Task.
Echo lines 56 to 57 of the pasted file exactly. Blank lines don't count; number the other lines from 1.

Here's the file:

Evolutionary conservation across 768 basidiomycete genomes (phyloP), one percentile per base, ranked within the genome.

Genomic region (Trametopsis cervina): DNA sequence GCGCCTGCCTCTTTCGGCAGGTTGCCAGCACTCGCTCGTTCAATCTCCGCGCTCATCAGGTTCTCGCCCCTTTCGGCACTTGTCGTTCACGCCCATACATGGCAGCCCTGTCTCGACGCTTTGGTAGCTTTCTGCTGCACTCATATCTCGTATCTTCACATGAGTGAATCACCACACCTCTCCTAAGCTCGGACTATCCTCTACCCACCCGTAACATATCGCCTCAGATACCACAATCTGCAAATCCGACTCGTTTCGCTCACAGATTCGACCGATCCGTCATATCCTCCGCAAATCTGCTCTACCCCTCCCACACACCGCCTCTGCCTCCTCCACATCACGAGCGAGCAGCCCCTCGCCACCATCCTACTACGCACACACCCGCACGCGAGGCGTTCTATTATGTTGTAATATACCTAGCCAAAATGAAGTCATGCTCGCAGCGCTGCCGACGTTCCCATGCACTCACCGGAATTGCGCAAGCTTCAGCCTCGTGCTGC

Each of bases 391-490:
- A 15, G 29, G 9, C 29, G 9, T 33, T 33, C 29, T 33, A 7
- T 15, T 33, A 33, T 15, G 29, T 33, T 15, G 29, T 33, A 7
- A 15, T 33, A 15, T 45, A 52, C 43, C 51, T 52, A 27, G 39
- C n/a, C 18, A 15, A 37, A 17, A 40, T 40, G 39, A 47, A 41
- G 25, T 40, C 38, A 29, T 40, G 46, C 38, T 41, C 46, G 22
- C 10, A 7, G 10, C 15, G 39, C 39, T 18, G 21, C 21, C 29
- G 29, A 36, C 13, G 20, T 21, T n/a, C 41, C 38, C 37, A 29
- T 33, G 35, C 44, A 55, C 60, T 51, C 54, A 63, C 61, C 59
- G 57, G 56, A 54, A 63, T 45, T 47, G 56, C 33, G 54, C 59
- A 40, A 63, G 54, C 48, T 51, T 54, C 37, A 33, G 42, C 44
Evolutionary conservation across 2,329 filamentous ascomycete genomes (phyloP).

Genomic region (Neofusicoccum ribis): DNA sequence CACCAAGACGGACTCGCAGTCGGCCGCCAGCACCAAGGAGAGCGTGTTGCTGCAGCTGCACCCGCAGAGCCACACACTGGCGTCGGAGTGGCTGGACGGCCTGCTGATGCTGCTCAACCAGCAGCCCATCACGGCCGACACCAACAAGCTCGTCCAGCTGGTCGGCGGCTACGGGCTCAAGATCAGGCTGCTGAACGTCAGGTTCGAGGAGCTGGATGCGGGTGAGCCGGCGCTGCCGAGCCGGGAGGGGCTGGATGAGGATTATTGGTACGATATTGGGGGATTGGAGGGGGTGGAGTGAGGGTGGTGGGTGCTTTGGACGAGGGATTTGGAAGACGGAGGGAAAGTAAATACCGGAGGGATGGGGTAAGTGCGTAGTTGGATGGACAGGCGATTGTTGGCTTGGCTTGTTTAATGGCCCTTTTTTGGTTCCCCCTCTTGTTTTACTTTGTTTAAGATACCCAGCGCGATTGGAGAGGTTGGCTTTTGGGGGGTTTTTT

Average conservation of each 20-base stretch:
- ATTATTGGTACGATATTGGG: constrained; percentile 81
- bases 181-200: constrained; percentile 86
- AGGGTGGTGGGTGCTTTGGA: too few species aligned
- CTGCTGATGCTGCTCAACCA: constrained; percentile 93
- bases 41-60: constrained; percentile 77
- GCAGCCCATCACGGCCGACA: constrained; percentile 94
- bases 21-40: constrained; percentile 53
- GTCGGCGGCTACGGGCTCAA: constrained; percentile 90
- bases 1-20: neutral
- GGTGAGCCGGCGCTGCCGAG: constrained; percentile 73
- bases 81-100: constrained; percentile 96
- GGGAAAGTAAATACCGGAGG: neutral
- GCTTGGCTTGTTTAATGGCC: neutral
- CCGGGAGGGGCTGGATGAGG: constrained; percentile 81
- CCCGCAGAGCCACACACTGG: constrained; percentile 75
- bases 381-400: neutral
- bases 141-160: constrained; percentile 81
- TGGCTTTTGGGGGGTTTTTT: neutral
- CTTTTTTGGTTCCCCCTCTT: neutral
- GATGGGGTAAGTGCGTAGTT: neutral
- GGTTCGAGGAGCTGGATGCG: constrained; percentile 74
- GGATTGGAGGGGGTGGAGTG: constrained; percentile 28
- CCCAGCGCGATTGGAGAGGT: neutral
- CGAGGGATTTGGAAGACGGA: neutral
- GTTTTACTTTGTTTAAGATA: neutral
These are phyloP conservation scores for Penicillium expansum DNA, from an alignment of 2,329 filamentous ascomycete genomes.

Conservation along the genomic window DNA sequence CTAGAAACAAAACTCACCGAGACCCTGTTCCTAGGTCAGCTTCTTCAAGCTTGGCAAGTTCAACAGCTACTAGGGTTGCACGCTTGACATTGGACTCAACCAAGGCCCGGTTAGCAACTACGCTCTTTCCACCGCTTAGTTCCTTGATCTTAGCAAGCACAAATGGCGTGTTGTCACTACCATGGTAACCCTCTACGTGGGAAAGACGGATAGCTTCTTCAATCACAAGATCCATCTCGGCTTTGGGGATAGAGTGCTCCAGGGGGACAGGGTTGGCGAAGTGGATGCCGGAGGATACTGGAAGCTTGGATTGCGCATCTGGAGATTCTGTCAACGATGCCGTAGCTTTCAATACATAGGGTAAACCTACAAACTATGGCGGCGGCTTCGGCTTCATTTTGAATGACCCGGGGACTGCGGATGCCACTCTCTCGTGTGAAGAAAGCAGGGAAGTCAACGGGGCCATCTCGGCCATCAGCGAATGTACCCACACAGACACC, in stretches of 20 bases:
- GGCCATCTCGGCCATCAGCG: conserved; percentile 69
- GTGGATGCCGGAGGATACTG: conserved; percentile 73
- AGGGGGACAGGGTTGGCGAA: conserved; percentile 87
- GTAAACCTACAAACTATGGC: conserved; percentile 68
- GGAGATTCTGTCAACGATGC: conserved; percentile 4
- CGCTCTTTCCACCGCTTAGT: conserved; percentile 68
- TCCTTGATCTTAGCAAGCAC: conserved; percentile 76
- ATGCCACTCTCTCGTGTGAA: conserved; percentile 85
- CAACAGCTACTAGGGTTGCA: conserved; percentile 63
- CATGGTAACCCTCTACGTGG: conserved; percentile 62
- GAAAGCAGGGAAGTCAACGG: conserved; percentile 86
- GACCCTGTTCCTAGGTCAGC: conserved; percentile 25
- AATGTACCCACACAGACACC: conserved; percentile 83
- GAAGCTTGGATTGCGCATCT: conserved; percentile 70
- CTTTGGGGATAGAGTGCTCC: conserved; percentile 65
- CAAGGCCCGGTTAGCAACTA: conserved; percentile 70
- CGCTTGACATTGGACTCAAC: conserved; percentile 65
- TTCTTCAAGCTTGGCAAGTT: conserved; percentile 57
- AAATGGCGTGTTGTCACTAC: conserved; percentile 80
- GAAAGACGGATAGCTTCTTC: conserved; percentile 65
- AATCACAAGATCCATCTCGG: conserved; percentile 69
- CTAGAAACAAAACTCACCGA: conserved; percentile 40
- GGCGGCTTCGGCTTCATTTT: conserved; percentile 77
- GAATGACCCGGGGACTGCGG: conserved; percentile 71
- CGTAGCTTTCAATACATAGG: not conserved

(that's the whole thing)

- AATGTACCCACACAGACACC: conserved; percentile 83
- GAAGCTTGGATTGCGCATCT: conserved; percentile 70